It was at the tail end of the 2014 World Cup qualifiers. Bosnia and Herzegovina had lost the previous match at home to Slovakia, and was now losing 0-1 away from home to the same team. Bosnia and Herzegovina needed to score two goals to keep the dream of qualifying for a major tournament alive.
During halftime an unlikely voice thundered in the locker room, and in the end, motivated the team to overturn the result for an incredible 2-1 win. Bosnia would go on to qualify for the World Cup in Brazil, to the elation of hundreds of thousands of fans. That thunderous voice in the locker room belonged to an unlikely man—Asmir Begović.
The usually quiet and composed goalkeeper rallied the troops when it mattered most. Beyond his serious goalkeeping ability, perhaps this is what ultimately sold then Chelsea coach José Mourinho on the Bosnian keeper. The leadership and maturity level that appeared hard to replace when Petr Cech left the club for cross-town rivals Arsenal in the summer of 2015, was again present with Begović.
Despite this Begović is often brushed aside in the media as a mousy backup—too timid to establish himself as the true number one or lead a defense. Nothing could be further from the truth.
With Begović’s life story and career path, the result would always remain the same—resilience. Begović’s family fled the brutal Bosnian war and genocide of the 1990s to arrive in Canada and make a new life. The young Asmir took to football, as he played for the Southwest Sting in his new home in Edmonton, Alberta.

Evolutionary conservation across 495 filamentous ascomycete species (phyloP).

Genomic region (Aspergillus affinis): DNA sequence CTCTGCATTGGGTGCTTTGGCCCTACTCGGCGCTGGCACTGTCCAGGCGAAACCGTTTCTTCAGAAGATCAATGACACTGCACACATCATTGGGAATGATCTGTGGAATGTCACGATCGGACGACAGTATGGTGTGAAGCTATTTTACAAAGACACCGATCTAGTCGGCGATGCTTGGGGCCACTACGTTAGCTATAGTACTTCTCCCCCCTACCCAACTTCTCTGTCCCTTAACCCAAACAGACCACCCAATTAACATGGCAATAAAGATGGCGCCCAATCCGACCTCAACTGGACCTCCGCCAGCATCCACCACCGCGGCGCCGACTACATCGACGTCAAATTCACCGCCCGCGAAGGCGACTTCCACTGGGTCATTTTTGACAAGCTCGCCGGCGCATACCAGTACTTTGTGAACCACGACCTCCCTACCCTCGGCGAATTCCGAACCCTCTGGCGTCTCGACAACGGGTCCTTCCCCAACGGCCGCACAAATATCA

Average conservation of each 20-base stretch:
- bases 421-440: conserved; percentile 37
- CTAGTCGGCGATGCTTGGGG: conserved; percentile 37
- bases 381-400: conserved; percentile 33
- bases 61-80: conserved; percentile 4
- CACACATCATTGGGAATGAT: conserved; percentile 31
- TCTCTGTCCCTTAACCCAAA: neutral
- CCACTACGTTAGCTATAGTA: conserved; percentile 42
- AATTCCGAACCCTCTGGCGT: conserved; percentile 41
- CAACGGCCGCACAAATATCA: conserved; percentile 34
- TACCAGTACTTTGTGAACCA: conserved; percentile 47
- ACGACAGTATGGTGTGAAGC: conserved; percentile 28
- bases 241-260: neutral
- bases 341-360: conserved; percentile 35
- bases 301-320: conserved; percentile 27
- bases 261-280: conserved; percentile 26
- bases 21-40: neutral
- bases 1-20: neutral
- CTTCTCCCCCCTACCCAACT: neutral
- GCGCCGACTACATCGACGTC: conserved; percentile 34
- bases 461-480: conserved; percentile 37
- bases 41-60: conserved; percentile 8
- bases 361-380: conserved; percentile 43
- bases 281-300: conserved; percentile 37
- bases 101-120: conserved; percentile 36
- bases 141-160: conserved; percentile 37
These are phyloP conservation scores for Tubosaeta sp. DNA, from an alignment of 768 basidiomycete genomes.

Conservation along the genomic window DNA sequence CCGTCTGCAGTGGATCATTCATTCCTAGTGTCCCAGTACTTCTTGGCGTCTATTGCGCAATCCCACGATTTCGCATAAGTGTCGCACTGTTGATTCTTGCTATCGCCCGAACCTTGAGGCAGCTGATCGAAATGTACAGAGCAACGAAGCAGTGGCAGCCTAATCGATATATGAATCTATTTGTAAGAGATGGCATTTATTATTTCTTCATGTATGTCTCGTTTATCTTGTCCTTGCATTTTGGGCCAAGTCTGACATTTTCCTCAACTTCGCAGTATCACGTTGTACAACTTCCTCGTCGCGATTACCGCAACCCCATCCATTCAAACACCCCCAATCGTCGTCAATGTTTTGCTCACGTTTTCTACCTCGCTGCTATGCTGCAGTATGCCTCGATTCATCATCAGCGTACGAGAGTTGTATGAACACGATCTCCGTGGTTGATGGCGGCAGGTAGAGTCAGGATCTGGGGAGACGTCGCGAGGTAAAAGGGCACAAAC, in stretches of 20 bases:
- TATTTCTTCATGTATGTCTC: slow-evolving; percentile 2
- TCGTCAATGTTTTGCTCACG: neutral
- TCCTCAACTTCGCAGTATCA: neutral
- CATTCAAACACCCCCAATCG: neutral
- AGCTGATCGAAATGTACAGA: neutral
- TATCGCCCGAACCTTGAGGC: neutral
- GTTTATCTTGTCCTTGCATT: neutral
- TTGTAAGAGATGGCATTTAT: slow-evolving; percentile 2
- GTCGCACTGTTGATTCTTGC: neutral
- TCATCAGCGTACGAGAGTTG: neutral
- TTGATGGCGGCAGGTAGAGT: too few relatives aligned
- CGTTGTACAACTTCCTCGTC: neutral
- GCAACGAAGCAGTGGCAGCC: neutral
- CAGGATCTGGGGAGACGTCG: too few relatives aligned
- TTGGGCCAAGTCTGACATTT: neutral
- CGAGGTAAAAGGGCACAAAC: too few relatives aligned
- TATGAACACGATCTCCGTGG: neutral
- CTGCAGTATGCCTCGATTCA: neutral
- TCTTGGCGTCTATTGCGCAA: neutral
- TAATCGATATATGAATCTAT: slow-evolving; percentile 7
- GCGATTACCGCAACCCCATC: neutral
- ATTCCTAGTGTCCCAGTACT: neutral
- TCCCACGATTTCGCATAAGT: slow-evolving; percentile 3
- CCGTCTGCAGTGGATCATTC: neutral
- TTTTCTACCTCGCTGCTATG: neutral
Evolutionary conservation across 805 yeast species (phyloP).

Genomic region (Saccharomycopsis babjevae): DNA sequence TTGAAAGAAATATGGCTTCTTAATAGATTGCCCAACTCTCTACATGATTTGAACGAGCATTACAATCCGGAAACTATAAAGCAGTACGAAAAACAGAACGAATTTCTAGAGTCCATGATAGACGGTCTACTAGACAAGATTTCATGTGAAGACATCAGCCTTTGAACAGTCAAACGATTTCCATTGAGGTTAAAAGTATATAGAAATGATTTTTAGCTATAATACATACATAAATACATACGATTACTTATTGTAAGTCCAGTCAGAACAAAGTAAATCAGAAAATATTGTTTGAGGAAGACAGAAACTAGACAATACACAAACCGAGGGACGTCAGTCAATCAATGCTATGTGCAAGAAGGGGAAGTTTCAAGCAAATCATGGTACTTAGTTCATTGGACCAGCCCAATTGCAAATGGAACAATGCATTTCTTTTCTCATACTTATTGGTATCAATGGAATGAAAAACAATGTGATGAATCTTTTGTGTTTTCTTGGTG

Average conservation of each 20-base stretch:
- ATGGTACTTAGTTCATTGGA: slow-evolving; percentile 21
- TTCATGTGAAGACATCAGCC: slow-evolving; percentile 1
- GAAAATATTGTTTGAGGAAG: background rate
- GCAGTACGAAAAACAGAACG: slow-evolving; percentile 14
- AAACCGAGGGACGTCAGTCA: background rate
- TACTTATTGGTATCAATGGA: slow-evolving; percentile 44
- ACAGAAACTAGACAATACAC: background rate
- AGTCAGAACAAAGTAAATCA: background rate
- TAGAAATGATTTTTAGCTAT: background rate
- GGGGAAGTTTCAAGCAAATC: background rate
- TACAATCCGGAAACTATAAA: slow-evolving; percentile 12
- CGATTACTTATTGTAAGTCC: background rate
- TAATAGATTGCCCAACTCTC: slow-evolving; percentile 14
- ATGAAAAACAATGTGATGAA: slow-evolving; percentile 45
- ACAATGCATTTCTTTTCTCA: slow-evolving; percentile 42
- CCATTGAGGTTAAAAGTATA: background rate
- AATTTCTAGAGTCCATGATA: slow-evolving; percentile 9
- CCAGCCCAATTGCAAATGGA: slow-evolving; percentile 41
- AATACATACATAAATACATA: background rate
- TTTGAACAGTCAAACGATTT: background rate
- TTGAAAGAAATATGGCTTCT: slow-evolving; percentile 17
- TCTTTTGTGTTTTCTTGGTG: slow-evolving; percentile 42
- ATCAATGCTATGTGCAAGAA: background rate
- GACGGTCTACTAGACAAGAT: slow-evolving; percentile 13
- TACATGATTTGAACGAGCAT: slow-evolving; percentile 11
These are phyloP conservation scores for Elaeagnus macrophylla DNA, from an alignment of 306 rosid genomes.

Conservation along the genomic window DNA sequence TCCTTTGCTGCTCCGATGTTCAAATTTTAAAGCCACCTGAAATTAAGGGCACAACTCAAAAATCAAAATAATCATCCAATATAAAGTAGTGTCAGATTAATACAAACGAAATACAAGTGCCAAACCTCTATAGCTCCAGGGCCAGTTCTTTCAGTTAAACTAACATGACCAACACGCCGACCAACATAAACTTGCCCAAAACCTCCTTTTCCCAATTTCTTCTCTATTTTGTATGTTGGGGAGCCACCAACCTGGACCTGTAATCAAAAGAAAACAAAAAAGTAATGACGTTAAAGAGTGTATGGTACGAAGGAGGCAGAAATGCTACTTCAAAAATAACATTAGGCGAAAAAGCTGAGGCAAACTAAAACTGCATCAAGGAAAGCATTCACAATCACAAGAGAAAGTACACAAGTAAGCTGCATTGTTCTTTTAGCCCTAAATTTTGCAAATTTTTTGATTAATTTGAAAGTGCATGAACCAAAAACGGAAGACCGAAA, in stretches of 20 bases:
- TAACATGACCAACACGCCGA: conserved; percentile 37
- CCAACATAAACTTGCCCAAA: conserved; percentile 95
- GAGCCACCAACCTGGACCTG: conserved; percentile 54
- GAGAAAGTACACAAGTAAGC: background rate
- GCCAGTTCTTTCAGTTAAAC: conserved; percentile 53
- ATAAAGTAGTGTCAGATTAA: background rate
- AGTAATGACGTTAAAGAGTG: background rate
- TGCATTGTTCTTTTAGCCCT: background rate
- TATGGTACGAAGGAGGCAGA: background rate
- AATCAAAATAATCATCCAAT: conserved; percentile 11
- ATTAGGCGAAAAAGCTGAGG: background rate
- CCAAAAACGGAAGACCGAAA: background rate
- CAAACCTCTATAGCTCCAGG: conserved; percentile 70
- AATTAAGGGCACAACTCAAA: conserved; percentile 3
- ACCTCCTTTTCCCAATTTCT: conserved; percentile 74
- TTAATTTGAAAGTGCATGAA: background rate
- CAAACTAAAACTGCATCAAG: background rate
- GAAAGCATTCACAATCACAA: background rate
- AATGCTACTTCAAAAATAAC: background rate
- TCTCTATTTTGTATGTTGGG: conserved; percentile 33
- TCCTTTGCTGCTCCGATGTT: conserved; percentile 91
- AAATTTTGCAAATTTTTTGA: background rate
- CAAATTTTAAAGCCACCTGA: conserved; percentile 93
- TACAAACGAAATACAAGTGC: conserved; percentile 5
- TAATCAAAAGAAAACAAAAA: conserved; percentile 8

Aged 18 Begović left for England to play for Portsmouth, but often found himself loaned out to lower division clubs in the country. Then in 2010, Begović was sold to Stoke City, where he would establish himself as one of the best English Premier League goalkeepers, replacing the Danish veteran Thomas Sørensen. Begović won the 2012-13 Player of the Year Award at the club, and set a new record when he scored a goal from 91.9 meters against Southampton. Did he celebrate it? No. He kept his head down out of respect for his opposite number one, Artur Boruc.
In the summer of 2015, Begović arrived at the London based club Chelsea FC, who purchased him for £8 million. At Chelsea he has gone through stretches of excellence, but lately, found himself caught in a no-man’s land of uncertainty, much like the rest of the players at the club.
Begović’s form dipped at times, and he was often the scapegoat for some of the problems plaguing the football club during the worst season of the club’s recent history. Despite the problems he has faced, Begović has soldiered on without complacency or ill will towards management or fellow players.
The Begović that is portrayed in the English media is not the one that Bosnian fans know and love. Every player goes through stretches of bad form—this is natural. The argument, however, that Begović could never be the true number one at a club like Chelsea might not be a fair assessment.
Begović led Bosnia and Herzegovina to its first World Cup as the first choice goalkeeper. Furthermore, his life story is one of resilience, and has more than prepared him for the challenges of being a number one keeper at a top club. As far as his career is concerned, Begović has won the job wherever he’s gone.
Quiet? Perhaps. But the best leaders have led by example. If Chelsea is to rebuild their team and restart a winning tradition again, they need men like Asmir Begović in the squad. Leadership doesn’t have to be false bravado. True leadership is resilience, and the ability to lead others through it. Chelsea needs this more than ever now.